The ability to measure, model, and analyze atmospheric processes is essential to understanding our ever-changing, dynamic planet. EVS measurement capabilities range from remote sensing and surface meteorology instruments, to instrumentation designed to quantify the land-atmosphere exchange of energy, water, and greenhouse gases. Our modeling capabilities begin with regional-scale climate, air quality, and aerosol modeling and extend to global chemical transport models, general circulation models of the atmosphere, models of the biosphere, and coupled Earth systems models. Our strength is our ability to develop models, methods, and datasets that bridge the gap between observations and computer simulations of the atmosphere.
Climate Observation Facility Operation
EVS provides operational management for DOE’s Southern Great Plains Facility in Oklahoma, part of its Atmospheric Radiation Measurement (ARM) Program. The facility, established in 1992, is the first and largest of the ARM Program's fixed-field research sites; it is also home to the ARM Climate Research Facility, a DOE Office of Science user facility. The ARM Program's fixed-field and mobile facilities provide data from strategically located, in situ and remote sensing observatories around the world. These data are publically available and are intended to improve the representation and understanding, in climate and earth system models, of clouds and aerosols as well as their interactions and coupling with the earth's surface.
EVS has nearly four decades of expertise in observations, instrumentation, and modeling of micrometeorological processes in the atmospheric surface layer, as well as in probing the atmospheric boundary layer and its properties with in situ and remote sensing instrumentation.
We manage surface meteorological instrument systems for the ARM Program, AmeriFlux, and the Argonne Emergency Management System. The surface-based observations we make provide a direct measure of atmospheric phenomena. We also use the eddy covariance and Bowen ratio techniques to measure the land surface exchange of water vapor, heat, momentum, carbon dioxide, methane, other greenhouse gases, and air pollutants.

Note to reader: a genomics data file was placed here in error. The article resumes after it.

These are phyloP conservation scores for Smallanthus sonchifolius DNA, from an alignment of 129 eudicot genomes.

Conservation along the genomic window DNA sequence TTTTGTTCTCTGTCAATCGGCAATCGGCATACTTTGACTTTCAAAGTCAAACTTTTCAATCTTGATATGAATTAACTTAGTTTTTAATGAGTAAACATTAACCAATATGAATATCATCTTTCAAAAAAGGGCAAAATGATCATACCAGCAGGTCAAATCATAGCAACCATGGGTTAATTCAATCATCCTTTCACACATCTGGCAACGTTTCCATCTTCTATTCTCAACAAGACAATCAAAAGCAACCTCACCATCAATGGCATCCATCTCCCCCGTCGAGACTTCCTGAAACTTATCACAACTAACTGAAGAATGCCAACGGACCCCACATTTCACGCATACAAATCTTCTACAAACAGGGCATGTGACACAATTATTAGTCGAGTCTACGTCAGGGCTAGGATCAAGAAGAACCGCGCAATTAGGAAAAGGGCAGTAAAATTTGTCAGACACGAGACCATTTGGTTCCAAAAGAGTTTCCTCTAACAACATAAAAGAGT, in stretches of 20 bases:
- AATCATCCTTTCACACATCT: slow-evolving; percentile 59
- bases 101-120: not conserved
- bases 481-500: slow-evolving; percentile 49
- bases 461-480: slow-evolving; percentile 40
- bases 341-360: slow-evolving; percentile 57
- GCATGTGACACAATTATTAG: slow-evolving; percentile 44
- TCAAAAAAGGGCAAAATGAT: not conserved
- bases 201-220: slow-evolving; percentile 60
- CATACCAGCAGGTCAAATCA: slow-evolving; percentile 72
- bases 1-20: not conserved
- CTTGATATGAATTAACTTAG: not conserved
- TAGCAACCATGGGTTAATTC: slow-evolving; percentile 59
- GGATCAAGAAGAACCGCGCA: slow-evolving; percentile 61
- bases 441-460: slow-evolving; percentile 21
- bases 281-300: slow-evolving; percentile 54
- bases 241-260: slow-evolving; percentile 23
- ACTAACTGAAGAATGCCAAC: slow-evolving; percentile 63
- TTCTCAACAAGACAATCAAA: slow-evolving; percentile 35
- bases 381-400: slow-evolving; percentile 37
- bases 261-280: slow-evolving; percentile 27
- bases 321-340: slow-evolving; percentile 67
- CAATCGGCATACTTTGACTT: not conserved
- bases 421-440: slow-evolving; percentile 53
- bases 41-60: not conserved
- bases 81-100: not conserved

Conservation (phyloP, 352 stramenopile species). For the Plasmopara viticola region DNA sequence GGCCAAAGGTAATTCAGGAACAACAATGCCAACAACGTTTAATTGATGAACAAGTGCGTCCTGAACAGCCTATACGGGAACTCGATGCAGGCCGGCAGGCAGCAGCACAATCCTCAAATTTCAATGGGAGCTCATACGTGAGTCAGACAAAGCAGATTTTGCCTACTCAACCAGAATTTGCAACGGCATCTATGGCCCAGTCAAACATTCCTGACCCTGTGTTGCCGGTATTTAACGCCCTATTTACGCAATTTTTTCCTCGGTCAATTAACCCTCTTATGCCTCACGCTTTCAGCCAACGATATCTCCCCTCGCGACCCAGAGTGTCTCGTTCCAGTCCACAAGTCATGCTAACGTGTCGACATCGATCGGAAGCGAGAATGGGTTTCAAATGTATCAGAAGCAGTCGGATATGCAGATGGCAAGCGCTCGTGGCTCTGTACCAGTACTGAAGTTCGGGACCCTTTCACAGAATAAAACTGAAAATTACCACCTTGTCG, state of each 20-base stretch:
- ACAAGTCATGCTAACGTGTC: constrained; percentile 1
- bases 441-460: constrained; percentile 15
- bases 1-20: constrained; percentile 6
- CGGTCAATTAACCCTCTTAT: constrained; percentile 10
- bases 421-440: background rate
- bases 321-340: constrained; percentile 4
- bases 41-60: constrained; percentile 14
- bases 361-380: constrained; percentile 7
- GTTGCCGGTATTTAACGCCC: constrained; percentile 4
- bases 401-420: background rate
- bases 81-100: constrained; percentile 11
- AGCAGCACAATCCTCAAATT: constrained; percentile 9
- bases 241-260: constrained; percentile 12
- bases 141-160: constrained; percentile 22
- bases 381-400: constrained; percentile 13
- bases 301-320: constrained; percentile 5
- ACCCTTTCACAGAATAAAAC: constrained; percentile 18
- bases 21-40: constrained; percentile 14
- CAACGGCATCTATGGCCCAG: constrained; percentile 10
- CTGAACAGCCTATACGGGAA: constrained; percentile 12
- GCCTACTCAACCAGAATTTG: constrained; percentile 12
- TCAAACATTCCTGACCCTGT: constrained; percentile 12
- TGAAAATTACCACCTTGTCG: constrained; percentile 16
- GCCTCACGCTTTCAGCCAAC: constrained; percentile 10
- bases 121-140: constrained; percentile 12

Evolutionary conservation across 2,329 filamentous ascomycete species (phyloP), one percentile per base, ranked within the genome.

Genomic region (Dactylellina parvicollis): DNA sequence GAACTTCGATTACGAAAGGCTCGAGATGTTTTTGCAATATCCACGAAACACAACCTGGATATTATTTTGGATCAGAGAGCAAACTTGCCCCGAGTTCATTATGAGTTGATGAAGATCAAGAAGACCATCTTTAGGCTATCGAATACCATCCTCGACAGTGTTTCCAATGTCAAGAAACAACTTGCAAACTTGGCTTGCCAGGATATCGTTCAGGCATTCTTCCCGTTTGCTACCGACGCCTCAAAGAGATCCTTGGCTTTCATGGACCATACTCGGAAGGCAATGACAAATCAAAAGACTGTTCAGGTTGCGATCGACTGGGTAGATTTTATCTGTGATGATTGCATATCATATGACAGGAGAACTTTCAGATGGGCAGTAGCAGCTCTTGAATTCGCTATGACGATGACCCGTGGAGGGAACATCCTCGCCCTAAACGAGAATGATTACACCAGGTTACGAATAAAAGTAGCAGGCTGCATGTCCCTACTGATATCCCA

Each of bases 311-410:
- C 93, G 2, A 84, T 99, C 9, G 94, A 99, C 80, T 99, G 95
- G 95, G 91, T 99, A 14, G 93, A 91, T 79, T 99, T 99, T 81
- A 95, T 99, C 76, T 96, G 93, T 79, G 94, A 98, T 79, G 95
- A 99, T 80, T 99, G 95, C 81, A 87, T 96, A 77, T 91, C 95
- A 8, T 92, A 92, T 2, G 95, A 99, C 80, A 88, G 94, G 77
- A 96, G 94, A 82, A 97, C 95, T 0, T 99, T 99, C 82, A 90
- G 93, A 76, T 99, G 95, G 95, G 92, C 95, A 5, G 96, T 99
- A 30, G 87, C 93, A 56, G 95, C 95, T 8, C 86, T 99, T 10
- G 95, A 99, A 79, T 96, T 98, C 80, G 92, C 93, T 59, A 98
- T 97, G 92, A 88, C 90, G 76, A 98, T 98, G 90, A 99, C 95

We humans inhabit and deploy our instruments in only a small fraction of the atmosphere. To understand the four-dimensional nature of our weather (time being the fourth dimension), we must employ remote sensing technologies that use various wavelengths of electromagnetic energy as probes. The EVS remote sensing group has expertise in a variety of measurement techniques:
- Passive sensors, including microwave radiometers and broadband and multi-band radiometers, measure solar and Earth radiances, as well as total column water vapor. Passive sensors analyze the natural radiation they receive.
- Active sensors, including sodars, radars, and lidars of various frequencies, measure vertical profiles of wind, aerosols, precipitation, and atmospheric turbulence. Active sensors emit energy and then detect and measure the radiation that is reflected or backscattered from targets.
In addition to the measurements made by passive and active remote sensors, we develop retrieval algorithms to extract geophysical meaning from the remotely sensed data, deploy instruments for field experiments across the globe, and publish the results in the scientific literature to improve understanding of climate change, wind energy, atmospheric transport and diffusion, and precipitation processes.
Modeling and Analysis
EVS develops and evaluates models of the atmosphere and biosphere at regional to global scales. Our expertise includes the following:
- Model aerosol-cloud interactions, aerosol chemistry and transport, and radiative forcing in the atmosphere.
- Develop representations of crops in global-scale models of the biosphere.
- Analyze and support air quality and meteorological assessments for multidisciplinary environmental impact statements.
- Develop open-source and community-supported software and applications that help convert raw observational data from radars, wind profilers, and microwave radars to geophysical variables that are suitable for model evaluations and the development of process parameterizations, such as the Python-ARM Radar Toolkit.
- Develop high-resolution regional-scale climate models (12 km resolution) that evaluate climate change impacts on hydrology and ecology (including agriculture). The model results are better at forecasting seasonal features and extreme weather events than previous models, adding accuracy to climate predictions, especially in places with sharp terrain changes like the Rockies. The dataset will soon be available online.
The profound impacts of Hurricanes Harvey and Irma and wildfires in the western United States in 2017 demonstrate the importance of taking climate into consideration in the future of resilience planning and risk management. Climate Scientist Dr. Yan Feng from EVS and the Argonne infrastructure analyst Dr. Thomas Wall joined a C2ES (Center for Climate and Energy Solution) panel including scientists, engineers, and energy sector representatives to discuss how climate models work, which climate data to use, where to find the data, and how to transform climate model data to real-world applications. Video: Climate Model Downscaling: How does it work and what does it tell you?